Anodizing metals improves their surface hardness, and corrosion resistance while providing an appealing look that every manufacturer desires.
So what exactly is anodizing and how do you perform it?
Anodizing is a surface treatment process in which an oxide layer is deposited over the metal workpiece to enhance its corrosion resistance, durability, and aesthetic appearance. It is an electrochemical process that also allows for the addition of colors and further enhances the appearance of the workpiece.
This article discusses the anodizing process by going through its types, advantages, and limitation.
In the end, the article also explains the difference between anodization and electroplating.
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Anodizing is an electrolytic operation that is generally performed on Aluminum and its alloys.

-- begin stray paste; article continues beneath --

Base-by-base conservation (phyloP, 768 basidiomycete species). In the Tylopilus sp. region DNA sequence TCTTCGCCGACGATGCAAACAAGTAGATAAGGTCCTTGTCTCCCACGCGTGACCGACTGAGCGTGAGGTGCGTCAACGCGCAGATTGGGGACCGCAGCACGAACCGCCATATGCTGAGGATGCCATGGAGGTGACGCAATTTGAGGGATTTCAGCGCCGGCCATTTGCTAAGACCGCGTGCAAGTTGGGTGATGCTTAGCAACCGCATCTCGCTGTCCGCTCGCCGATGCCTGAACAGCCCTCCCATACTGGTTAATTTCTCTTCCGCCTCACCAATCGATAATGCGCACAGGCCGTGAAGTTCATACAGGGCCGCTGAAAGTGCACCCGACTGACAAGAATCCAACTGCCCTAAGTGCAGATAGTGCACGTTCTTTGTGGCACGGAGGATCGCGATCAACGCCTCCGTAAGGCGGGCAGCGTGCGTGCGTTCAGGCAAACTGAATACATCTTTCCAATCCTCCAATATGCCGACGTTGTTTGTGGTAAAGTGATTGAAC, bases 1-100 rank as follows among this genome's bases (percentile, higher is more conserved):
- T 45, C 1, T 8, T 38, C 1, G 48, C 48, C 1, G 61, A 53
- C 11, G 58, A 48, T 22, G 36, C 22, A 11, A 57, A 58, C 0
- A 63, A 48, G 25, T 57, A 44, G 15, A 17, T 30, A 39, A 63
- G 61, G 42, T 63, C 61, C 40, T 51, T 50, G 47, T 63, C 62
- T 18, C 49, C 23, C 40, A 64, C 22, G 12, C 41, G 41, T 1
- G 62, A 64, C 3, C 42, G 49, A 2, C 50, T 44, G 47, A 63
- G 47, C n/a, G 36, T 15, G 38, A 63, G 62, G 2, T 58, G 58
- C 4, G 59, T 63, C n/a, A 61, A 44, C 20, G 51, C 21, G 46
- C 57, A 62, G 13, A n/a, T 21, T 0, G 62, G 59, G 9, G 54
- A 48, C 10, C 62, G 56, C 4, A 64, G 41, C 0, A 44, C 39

It deposits an oxide layer over the base metal thereby preventing it from corrosion and scratches even under abrasive conditions.
The thick oxide layer that forms at the end of the procedure acts as a resistive layer increasing the hardness of the final product.
Apart from offering better resistance to wear and corrosion, the process is known to be used for enhancing the aesthetics of the product, making it more appealing.
Generally, the anodized layer has a thickness of around 5µm to 100µm.
However, an anodized layer of over 40µm thickness is preferred for applications where wear and corrosion resistance are the primary objectives.
On the other hand, an anodized layer of under 40µm thickness is used for applications that are not subjected to extreme conditions, and enhancing the look is the only purpose of anodizing.
For workpieces made from metals that don't rust easily, a thin coating is preferable as it provides the required aesthetics at lower costs.
Types of Anodizing
|Type of Anodizing||Characteristics||Applications|
|Type 1||A thin layer with good corrosion resistance||Mask for type 3 anodized parts|